Building a Smart Heater from scratch

Pedro Freitas
3 min readDec 5, 2020


The winter is starting to get tougher here in Portugal, bringing up challenges regarding climatization of our homes. If you don’t live in here, you probably thought that it is a warm country due to our sunny summers. Traditionally older houses are inferior in terms of climatization, lacking things seen in other western and central Europe countries.

Designing a solution

With that said, I’ve put my DIY hat, and the first thing I’ve done was to seal air leaks by install weather stripping where it was necessary, improving the amount of heat lost from heating appliances.

I’m using a simple space heater to do climatization of my living room, which includes an analogue thermostat. Toggling it too high or too low results in an inefficient outcome, so I’ve decided to turn this appliance into a Smart Heater.

Picture 1 — Overview of the setup

By using an ESP8266, running Arduino, plugged with a DHT11 sensor, I’m able to measure in real-time the temperature and humidity of my living room. This device collects the data and sends it to an MQTT server running in a Raspberry Pi. I’ve developed a small microservice that analyzes this data, toggling a smart plug when necessary, according to a preset target temperature. This setup allows me to save money since the heater is only turned on when needed, without any manual interaction.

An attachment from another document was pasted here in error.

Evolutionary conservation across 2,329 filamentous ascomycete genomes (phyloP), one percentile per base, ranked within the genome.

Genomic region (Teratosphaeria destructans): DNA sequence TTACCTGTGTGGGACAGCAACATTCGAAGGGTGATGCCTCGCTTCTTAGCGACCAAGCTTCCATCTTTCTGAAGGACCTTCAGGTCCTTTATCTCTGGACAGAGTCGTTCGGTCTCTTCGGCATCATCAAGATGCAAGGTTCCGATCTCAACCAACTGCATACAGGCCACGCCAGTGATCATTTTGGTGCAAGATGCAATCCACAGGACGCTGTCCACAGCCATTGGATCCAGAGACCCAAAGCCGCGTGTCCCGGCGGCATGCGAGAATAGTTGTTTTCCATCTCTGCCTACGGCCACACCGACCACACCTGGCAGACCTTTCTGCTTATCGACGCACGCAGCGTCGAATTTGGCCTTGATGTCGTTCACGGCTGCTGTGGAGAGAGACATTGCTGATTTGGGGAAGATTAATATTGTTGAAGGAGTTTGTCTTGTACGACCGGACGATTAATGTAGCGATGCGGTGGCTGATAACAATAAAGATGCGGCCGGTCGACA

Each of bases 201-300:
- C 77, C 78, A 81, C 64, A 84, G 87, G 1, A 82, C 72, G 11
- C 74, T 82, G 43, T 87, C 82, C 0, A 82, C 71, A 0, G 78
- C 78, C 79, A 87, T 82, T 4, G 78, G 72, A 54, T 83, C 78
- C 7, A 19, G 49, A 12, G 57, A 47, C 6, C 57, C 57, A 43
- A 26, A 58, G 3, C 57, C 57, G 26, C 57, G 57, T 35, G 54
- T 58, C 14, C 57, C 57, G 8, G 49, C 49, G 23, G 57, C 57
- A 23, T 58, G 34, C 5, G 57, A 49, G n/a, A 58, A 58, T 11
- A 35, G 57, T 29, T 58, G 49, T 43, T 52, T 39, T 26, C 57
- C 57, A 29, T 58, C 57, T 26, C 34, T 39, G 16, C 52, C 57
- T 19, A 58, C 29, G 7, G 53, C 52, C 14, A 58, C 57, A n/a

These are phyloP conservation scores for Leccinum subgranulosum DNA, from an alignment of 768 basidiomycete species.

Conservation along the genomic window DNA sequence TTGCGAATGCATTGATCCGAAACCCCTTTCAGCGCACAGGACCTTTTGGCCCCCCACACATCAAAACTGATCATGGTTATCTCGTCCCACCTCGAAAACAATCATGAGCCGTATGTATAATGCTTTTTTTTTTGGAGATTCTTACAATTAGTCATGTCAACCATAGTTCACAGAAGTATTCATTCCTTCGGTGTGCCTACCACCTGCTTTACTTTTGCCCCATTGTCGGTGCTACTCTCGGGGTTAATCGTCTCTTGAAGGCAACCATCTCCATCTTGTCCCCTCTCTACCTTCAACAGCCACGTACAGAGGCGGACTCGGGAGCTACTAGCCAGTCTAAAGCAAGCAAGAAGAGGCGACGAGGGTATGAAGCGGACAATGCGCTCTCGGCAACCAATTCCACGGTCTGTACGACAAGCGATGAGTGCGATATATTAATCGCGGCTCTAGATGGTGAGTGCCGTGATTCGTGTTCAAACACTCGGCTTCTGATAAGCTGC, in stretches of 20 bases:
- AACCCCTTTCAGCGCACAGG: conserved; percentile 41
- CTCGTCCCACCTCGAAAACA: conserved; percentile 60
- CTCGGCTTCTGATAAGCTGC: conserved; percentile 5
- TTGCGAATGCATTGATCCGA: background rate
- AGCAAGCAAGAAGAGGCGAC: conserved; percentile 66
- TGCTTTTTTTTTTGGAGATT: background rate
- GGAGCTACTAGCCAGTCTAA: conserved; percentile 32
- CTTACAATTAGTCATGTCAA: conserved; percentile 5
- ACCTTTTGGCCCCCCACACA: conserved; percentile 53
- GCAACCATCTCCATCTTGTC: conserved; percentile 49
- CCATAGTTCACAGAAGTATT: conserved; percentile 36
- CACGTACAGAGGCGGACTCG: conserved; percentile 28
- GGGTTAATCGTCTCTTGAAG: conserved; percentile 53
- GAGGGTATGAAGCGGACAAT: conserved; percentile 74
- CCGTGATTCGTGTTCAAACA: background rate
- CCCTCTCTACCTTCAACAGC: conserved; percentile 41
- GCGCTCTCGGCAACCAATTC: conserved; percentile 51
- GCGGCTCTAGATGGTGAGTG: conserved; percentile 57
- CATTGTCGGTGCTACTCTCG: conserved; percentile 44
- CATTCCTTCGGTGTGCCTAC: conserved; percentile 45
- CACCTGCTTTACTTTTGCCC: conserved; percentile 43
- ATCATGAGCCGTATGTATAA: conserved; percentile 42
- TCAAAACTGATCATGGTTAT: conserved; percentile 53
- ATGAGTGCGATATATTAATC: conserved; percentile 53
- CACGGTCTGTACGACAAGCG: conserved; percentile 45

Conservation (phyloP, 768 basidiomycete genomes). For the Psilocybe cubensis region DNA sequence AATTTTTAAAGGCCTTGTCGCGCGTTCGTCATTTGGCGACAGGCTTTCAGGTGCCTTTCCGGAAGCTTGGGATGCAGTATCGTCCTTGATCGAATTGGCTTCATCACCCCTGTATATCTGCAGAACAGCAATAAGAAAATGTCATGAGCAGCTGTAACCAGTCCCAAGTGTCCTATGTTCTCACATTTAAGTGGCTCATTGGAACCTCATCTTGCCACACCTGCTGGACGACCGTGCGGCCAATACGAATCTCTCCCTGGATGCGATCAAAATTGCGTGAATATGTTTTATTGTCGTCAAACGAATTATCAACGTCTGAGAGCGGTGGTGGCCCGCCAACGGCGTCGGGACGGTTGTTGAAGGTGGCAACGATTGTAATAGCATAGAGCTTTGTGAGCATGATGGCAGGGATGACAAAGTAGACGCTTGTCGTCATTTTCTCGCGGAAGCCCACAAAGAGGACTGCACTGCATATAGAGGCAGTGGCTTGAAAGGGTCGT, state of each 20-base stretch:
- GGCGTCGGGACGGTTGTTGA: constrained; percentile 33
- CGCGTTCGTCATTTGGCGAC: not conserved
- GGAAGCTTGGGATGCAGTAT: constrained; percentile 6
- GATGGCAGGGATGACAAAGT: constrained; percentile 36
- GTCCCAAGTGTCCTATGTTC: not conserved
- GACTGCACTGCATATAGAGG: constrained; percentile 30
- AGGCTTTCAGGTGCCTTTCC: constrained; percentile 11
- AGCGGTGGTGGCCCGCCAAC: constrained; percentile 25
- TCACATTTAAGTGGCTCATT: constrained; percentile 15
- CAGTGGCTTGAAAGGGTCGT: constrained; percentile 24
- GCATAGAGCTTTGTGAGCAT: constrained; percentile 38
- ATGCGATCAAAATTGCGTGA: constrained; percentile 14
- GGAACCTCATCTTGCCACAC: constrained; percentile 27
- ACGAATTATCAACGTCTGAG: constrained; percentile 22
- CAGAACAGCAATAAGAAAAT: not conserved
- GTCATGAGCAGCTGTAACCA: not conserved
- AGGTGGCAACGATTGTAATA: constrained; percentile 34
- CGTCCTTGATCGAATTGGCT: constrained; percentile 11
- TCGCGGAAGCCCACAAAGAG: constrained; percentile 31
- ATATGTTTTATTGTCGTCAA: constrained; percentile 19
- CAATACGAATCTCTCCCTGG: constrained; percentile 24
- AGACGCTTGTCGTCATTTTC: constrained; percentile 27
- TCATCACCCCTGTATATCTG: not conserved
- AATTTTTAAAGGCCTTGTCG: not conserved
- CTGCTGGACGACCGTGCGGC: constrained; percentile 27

To be able to interact with the smart plugs I own (Tuya based), I’ve used tuyapi library and followed this documentation on how to setup.

You can find the source code for the following components here:

Monitoring the solution

To monitor the Node.js Microservice, we can use the New Relic monitoring platform to collect temperature information in the form of custom events. With the data present in New Relic, we can create powerful dashboards that allow us to visualize on the real-time. New Relic includes a free tier, with no credit card required. Currently the microservice aggregates 60 samples before doing any action.

Picture 2 — Monitor the device through New Relic.

All the data is queryable through NRQL, here is an example of a query for the temperature readings widget (Picture 3):

SELECT latest(minimum) as 'ºC Min', latest(maximum) as 'ºC Max', latest(average) as 'ºC Avg', latest(target) as 'ºC Target' From HeaterEvent WHERE appName = 'Smart Heater' TIMESERIES
Picture 3 — We can expand graphs in the dashboard for better view.

Scale-up possibility

We could scale this solution to include multiple temperature sensors and smart plugs. The MQTT messages would have to carry a device identifier so that the Node.js Microservice could do a correlation between temperature source and a given smart plug.

Another improvement to consider is swapping the DHT11 sensor to a DHT22, which provides a lower margin of error, in terms of readings.


This solution is just a prototype, not recommended for general use. You’re better off purchasing a smart climatization solution from a well-established vendor. Use the information provided here as-is, no warranties and/or liability provided.



Pedro Freitas

Full-time DevOps Engineer | CKA | CKAD — Helping organizations to grow a DevOps culture.